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Pollution Turns Yellow Sea Into Dead Sea

Posted November. 09, 2005 03:02,   


The city of Cixi, located south of Shanghai, is an industrial complex that provides manufactured goods to nearly 17 million Shanghai residents. As our research team entered the city, the smell of rotten streams stung our noses.

The local residents repeatedly uttered the words “He chuan de Qi wei fei chang chou”, which means, “the smell from the streams stings the nose.” Scattered all over the city, scores of streams, wide and narrow, all share the same color--that of Chinese ink--which is the reason why the residents call them “Chinese ink streams.”

One resident said, “There’s even a tale that a father told his son to take the water straight from the stream to prepare for his Chinese ink for class.” This water flows through the Shanghai open sea to eventually reach the Yellow Sea.

Despite the fact that wastewater from numerous factories flows into the city’s streams, a mere 20 percent of those are equipped with sewage control devices. Even those equipped do not get fully utilized due to the added costs involved.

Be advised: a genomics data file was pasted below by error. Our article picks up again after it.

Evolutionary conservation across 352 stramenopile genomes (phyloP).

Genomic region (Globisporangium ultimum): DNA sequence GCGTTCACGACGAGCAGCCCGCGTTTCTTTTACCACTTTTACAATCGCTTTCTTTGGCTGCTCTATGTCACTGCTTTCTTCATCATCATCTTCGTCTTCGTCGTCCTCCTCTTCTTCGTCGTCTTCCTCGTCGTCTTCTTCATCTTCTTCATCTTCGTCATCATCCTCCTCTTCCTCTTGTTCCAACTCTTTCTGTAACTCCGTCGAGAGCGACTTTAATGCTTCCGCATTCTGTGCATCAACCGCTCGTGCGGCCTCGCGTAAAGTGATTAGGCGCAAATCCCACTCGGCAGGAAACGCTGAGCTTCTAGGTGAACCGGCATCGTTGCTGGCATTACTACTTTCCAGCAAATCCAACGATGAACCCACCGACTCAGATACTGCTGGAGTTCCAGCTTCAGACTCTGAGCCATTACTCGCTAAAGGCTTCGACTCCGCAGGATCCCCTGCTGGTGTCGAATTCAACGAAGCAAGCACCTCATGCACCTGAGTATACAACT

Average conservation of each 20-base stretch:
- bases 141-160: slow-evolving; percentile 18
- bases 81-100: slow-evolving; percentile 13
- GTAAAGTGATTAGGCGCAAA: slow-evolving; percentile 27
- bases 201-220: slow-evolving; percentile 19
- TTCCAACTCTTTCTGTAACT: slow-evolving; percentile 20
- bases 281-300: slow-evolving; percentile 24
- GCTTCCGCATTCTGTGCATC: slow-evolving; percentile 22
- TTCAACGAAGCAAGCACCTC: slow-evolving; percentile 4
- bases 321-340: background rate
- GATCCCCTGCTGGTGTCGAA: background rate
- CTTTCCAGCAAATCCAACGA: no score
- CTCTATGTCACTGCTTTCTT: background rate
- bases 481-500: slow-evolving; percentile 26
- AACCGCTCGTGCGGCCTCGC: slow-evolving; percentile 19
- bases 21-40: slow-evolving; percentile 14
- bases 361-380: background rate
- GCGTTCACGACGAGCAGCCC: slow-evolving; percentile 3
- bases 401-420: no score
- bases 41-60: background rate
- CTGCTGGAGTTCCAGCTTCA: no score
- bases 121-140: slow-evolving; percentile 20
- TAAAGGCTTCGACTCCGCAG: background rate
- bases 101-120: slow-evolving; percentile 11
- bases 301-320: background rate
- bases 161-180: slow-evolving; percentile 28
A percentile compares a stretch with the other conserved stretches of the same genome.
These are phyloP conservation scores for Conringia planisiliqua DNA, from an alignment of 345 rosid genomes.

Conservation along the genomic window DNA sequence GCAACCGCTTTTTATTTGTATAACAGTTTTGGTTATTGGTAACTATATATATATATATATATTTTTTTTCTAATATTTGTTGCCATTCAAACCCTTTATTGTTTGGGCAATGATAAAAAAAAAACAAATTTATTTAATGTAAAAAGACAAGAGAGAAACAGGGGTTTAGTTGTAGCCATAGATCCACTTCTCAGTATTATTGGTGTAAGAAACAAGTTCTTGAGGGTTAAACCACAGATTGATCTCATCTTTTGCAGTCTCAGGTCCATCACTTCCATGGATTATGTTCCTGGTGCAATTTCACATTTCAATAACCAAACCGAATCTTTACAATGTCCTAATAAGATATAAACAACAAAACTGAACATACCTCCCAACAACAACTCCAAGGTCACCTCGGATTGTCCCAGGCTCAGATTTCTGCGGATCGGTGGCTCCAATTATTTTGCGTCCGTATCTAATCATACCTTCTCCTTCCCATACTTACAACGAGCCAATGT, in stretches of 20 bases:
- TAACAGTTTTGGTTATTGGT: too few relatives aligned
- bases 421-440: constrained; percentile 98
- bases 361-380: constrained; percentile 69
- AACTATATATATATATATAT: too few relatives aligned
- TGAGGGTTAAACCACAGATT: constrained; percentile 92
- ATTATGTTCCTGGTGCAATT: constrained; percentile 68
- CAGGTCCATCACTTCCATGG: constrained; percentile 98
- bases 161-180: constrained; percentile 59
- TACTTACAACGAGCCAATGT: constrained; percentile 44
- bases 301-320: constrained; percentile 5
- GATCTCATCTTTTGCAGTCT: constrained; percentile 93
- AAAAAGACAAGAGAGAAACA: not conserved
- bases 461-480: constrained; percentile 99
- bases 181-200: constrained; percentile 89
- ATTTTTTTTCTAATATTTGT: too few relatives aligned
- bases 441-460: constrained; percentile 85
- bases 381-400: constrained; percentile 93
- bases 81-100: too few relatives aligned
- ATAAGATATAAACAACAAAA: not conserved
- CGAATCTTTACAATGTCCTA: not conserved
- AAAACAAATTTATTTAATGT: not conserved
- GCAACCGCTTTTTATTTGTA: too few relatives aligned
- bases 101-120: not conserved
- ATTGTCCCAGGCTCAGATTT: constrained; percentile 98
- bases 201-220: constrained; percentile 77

It has been long since the Yellow Sea has turned into a “dead sea.”

China’s rapid industrialization and increases in city population, paired with reckless shore development projects, have sent a great deal of contaminants to the Yellow Sea by rivers, streams, and air, turning it into a dead sea, devoid of self-purification capabilities.

The water quality near the shores of China is close to a Grade 3, which is the grade of water used for industrial purposes. The number of red tides last year has increased to 96, compared to 22 in 1998.

According to a presentation by Inha University professor Choi Joong-ki (Inha University Department of Oceanography) titled: The Present Status and Marine Pollution of the Yellow Sea, held at a seminar sponsored by the Asan Foundation, 60% of the Korean population is also sending down domestic and industrial wastewater straight into the Yellow Sea.

In March last year, the United Nations Environment Program (UNEP) accordingly categorized the Yellow Sea as a “dead zone,” together with the Chesapeake Bay in the United States, the Baltic Sea of Scandinavia, the Black Sea of Europe, and the Gulf of Mexico.

Marine pollution has also affected the incomes of fishermen.

Chinese fishermen say that if the owner of a 10-ton fishing boat 10 years ago used to reap in 100,000 RMB (about 15 million won) five years ago, he would be lucky to earn just 30,000 RMB (around 4.5 million won) a year now. Likewise, Korean fishermen who are currently suffering from increasing debts, could earn over 100 million won a year with one small-sized fishing boat (weighing three to five tons) up until 1990.

Jun-Ho Cha Kum-Chun Hwang run-juno@donga.com kchwang@donga.com